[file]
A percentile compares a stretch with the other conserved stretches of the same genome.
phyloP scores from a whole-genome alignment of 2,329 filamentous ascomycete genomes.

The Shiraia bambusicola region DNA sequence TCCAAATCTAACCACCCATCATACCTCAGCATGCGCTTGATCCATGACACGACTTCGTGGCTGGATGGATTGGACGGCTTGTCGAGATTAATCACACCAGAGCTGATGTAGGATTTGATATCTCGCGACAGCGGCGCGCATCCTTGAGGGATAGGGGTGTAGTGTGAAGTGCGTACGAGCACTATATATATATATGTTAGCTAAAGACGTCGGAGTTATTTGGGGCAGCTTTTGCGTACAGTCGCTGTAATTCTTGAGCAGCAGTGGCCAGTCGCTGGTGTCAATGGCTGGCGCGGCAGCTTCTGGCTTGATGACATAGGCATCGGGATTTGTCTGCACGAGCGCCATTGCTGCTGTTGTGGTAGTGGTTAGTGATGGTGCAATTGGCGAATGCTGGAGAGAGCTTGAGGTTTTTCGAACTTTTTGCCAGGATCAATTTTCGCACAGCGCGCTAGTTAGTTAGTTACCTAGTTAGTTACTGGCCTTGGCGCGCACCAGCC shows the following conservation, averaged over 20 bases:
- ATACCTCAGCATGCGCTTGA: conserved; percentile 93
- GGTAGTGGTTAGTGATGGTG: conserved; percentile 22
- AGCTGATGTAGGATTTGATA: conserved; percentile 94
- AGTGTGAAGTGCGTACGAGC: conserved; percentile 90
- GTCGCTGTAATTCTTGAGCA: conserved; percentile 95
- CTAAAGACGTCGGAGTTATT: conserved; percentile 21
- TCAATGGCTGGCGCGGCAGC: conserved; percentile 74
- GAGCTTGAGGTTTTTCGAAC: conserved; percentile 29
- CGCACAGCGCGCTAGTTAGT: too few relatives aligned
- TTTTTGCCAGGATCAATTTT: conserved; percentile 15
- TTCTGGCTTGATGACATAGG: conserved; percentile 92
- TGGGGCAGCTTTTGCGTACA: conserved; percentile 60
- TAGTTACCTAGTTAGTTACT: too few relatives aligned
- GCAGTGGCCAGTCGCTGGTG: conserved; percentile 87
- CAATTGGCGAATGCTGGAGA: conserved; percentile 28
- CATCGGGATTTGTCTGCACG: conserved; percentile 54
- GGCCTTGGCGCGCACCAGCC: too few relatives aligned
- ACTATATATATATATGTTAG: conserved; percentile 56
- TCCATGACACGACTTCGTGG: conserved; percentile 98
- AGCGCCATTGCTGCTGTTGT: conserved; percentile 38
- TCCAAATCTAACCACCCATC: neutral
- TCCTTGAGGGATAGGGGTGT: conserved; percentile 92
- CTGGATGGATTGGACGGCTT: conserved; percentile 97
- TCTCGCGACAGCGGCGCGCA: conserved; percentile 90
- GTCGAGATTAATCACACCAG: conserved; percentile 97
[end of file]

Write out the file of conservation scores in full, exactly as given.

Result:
A percentile compares a stretch with the other conserved stretches of the same genome.
phyloP scores from a whole-genome alignment of 2,329 filamentous ascomycete genomes.

The Shiraia bambusicola region DNA sequence TCCAAATCTAACCACCCATCATACCTCAGCATGCGCTTGATCCATGACACGACTTCGTGGCTGGATGGATTGGACGGCTTGTCGAGATTAATCACACCAGAGCTGATGTAGGATTTGATATCTCGCGACAGCGGCGCGCATCCTTGAGGGATAGGGGTGTAGTGTGAAGTGCGTACGAGCACTATATATATATATGTTAGCTAAAGACGTCGGAGTTATTTGGGGCAGCTTTTGCGTACAGTCGCTGTAATTCTTGAGCAGCAGTGGCCAGTCGCTGGTGTCAATGGCTGGCGCGGCAGCTTCTGGCTTGATGACATAGGCATCGGGATTTGTCTGCACGAGCGCCATTGCTGCTGTTGTGGTAGTGGTTAGTGATGGTGCAATTGGCGAATGCTGGAGAGAGCTTGAGGTTTTTCGAACTTTTTGCCAGGATCAATTTTCGCACAGCGCGCTAGTTAGTTAGTTACCTAGTTAGTTACTGGCCTTGGCGCGCACCAGCC shows the following conservation, averaged over 20 bases:
- ATACCTCAGCATGCGCTTGA: conserved; percentile 93
- GGTAGTGGTTAGTGATGGTG: conserved; percentile 22
- AGCTGATGTAGGATTTGATA: conserved; percentile 94
- AGTGTGAAGTGCGTACGAGC: conserved; percentile 90
- GTCGCTGTAATTCTTGAGCA: conserved; percentile 95
- CTAAAGACGTCGGAGTTATT: conserved; percentile 21
- TCAATGGCTGGCGCGGCAGC: conserved; percentile 74
- GAGCTTGAGGTTTTTCGAAC: conserved; percentile 29
- CGCACAGCGCGCTAGTTAGT: too few relatives aligned
- TTTTTGCCAGGATCAATTTT: conserved; percentile 15
- TTCTGGCTTGATGACATAGG: conserved; percentile 92
- TGGGGCAGCTTTTGCGTACA: conserved; percentile 60
- TAGTTACCTAGTTAGTTACT: too few relatives aligned
- GCAGTGGCCAGTCGCTGGTG: conserved; percentile 87
- CAATTGGCGAATGCTGGAGA: conserved; percentile 28
- CATCGGGATTTGTCTGCACG: conserved; percentile 54
- GGCCTTGGCGCGCACCAGCC: too few relatives aligned
- ACTATATATATATATGTTAG: conserved; percentile 56
- TCCATGACACGACTTCGTGG: conserved; percentile 98
- AGCGCCATTGCTGCTGTTGT: conserved; percentile 38
- TCCAAATCTAACCACCCATC: neutral
- TCCTTGAGGGATAGGGGTGT: conserved; percentile 92
- CTGGATGGATTGGACGGCTT: conserved; percentile 97
- TCTCGCGACAGCGGCGCGCA: conserved; percentile 90
- GTCGAGATTAATCACACCAG: conserved; percentile 97